Links: The signal to noise ratio for websites on this taxon is particularly low. Agamidae EMBL); Jon Loman - herp photos; Dragons of Townsville; Animal Diversity Web: Family Agamidae; Agamidae; Squamata/AGAMIDAE/agamidae01.html">Reptilia, Squamata, Agamidae - Agamen; BEARDED DRAGON - POGONA - FROM AN AUSTRALIAN PERSPECTIVE.; LIZARDS of JAPAN; Agamidae; Agamidae.html; Agamidae Familyasi; Gli Agamidi, Agamidae Italian); familia Agamidae; Agamidae (Dragon Lizards).
Amphibolurinae:Physignathus, Moloch, Australian agamids.
References: Macey et al. (2000a).
Draconinae: Calotes, Draco, Japalura, Sitana, South Asian & Sri Lankan agamids.
from the Late Jurassic?
Characters: "horns" (not always present, but only in draconines)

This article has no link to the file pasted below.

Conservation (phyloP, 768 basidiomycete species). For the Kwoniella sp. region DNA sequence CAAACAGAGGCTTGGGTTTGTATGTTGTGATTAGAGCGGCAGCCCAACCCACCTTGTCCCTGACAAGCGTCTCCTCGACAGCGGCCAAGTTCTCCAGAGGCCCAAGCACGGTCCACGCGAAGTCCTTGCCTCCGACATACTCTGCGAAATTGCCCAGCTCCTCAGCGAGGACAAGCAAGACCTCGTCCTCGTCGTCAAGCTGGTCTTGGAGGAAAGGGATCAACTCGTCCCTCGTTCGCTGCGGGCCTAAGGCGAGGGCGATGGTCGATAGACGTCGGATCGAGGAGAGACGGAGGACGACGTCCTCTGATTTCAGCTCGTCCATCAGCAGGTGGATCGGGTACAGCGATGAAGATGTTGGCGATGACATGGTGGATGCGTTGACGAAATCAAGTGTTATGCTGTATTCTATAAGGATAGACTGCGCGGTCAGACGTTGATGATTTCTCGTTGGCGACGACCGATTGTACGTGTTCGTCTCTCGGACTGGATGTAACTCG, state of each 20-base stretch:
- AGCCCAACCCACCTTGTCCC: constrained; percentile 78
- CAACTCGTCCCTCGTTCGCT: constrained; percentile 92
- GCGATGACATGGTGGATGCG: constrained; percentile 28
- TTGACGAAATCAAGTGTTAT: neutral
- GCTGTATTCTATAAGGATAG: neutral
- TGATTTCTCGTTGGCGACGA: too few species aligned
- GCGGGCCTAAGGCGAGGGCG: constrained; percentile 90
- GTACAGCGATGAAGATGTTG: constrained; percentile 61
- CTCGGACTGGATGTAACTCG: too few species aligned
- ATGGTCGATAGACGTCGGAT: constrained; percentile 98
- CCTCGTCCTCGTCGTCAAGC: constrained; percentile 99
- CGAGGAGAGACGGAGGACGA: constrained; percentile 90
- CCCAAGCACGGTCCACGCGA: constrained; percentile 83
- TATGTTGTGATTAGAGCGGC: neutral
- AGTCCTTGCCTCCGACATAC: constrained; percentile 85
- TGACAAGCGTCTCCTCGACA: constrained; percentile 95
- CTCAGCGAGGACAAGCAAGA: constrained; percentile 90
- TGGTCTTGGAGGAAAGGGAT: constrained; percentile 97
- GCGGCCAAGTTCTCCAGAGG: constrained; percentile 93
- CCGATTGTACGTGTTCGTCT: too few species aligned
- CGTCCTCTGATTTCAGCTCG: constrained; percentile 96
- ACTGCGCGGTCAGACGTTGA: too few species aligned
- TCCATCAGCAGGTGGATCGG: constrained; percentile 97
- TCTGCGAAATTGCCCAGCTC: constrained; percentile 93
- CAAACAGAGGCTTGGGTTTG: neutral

Image: Calotes versicolor from the Virtual Museum of Natural History reproduced by permission.
Notes: There is enormous variation in the members of this group, which seem more closely related by geography than by any easily determined physical characteristics. Most are long-bodied insectivores with varied spines and color display characters. The links above are only a very small sample of the resources available on the species in the taxon. ATW020720.
Links: What's It Like Where You Live?; Species: Japalura; Lizards of Japan; Species: Sitana; Bloodsucker Lizard; Agamidae; Laboratory of Animal Systematics (Japanese); CMV, Brainatlas of Calotes versicolor; changeable lizard (calotes versicolor): info fact sheet, photos; Rostral Horn Evolution among Agamid Lizards of the Genus ... phylogeny of horns).
References: Macey et al. (2000a). ATW040707.